THREE of former Southland MP Norman Jones’ daughters made the pilgrimage home to honour the foundation which was established in their father’s name.
The Norman Jones Foundation (NJF) was set up to provide support for New Zealand citizens over the age of 25 years, who resided in Southland, Queenstown, Arrowtown, Glenorchy and Tapanui who were studying full-time at an NZQA institution to have a ‘second chance’ at education by helping with study grants.
Some of the NJF’s milestones were celebrated during the 30th anniversary of its first annual meeting last month, including helping about 1172 mature-aged people, with $705,227 of grants towards their education.
As well as his daughters, Bronwyn Jones, of Blenheim, Beverley O’Connor, of Geraldine, and Brenda Webb, of Christchurch, past and current trustees also spoke about the history of the foundation, highlighting some of its successes.
Chairman Ailsa Smaill, and niece of Mr Jones, presented the annual report highlighting 45 full-time students were given $40,600 in grants during the past year.
“Those students we have supported are studying a great range of subjects that are available mainly at SIT (Southern Institute of Technology) or Otago Off-Campus classes at SIT.”
Acknowledging the Community Trust South, she said “this has only been possible with the incredible support of CTS.
“Our grants fill a very special niche need within our broad community. There are many grants and scholarships available particularly for school leavers, so our criteria was formulated to not target that area.”
Trustee Graham Sycamore spoke of Mr Jones’ early life, saying he was the “best English
teacher we ever had (at Southland Technical College) even though he was minus a leg and an ear.
“He told us some great things… and was adamant in encouraging us ‘to work for yourself’.”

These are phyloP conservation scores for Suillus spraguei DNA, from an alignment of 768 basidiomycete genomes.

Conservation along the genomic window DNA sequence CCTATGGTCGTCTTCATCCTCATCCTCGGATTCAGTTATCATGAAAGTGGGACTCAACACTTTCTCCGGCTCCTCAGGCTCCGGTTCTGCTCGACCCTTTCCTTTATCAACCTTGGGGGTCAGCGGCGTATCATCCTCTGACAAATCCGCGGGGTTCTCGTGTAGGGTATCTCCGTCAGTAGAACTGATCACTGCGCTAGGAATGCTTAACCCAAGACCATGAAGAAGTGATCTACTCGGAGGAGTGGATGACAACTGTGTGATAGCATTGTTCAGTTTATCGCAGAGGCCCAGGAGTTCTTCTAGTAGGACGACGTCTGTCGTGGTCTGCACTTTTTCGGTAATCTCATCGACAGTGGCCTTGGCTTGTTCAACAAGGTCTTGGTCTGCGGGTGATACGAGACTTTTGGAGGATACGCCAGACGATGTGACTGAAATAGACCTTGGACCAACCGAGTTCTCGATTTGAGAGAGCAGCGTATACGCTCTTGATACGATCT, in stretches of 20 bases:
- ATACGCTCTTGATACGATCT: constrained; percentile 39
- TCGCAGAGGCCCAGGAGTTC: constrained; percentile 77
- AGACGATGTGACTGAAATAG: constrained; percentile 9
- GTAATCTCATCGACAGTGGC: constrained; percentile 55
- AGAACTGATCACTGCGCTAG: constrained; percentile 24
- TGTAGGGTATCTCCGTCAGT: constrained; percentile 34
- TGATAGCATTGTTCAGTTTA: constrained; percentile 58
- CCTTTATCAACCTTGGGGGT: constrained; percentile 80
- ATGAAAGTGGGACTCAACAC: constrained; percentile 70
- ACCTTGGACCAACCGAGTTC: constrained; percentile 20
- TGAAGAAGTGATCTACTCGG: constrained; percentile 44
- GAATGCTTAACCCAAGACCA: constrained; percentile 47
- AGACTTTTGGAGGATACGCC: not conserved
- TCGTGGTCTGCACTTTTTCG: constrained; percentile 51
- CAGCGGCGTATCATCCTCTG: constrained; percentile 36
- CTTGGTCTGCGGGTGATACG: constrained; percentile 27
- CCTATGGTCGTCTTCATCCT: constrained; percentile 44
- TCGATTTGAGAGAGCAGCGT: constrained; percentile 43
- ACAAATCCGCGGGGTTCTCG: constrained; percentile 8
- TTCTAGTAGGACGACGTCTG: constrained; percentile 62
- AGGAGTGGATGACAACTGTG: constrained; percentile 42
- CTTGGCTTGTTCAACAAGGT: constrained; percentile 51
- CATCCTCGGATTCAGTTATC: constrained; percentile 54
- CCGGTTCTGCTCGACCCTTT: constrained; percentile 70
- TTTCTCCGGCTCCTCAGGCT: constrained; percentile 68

A controversial politician in his day, Mr Jones represented Southland in the late 1970s and 80s.
A son of a tram driver, he joined the New Zealand Army in 1941 just before his 17th birthday, after lying about his age, saying he was 21, and fought during World War 2. Wounded three times in action, he was finally sent home after his right leg was shot off by a German shell – he was 19 years old.
After returning from the war, with no formal qualifications, training or job, he became a lift operator in a Dunedin retail store. Realising he needed ‘proper’ qualifications, he eventually went to teacher’s training college as a mature-aged student, becoming a secondary school teacher.
Over time, he became a city councillor for Invercargill, and a New Zealand National Party politician, representing the Invercargill electorate in Parliament in 1975, and remained in Parliament until shortly before his death in 1987.
“He never hesitated to say what he thought,” Mr Sycamore said, describing Mr Jones as a “great mouth for the south”.
However, he was also a “classic example of the value of second chance” education, having trained as a mature-aged student after the war to become a teacher, then an MP, Mr Sycamore said.
Inaugural chairman, and trustee for more than 30 years, Colin Ballantyne explained how the foundation was launched in 1988 and its evolution.
Following Mr Jones’ death, a meeting was held in February 1988 where ideas were suggested to consider ways in which a suitable foundation might be established to commemorate his life, which would embody his determination, positiveness and zest for life.
Later that year, the foundation was established.
“In doing so, foundation members believed that not only would the recipients benefit, but the community would as a whole.”
Although the foundation began with financial donations from community-minded people and Mr Jones’ former colleagues, it was now funded by CTS.
Angela Newell, who received the first Suffrage Scholarship on the centennial of women getting the vote in New Zealand in 1993, thanked the foundation for its support, saying how it had helped her during her theatre and drama studies in Dunedin in 1993.
Others spoke of the foundation’s support in helping them attend Outward Bound, as well as its “second chance” philosophy.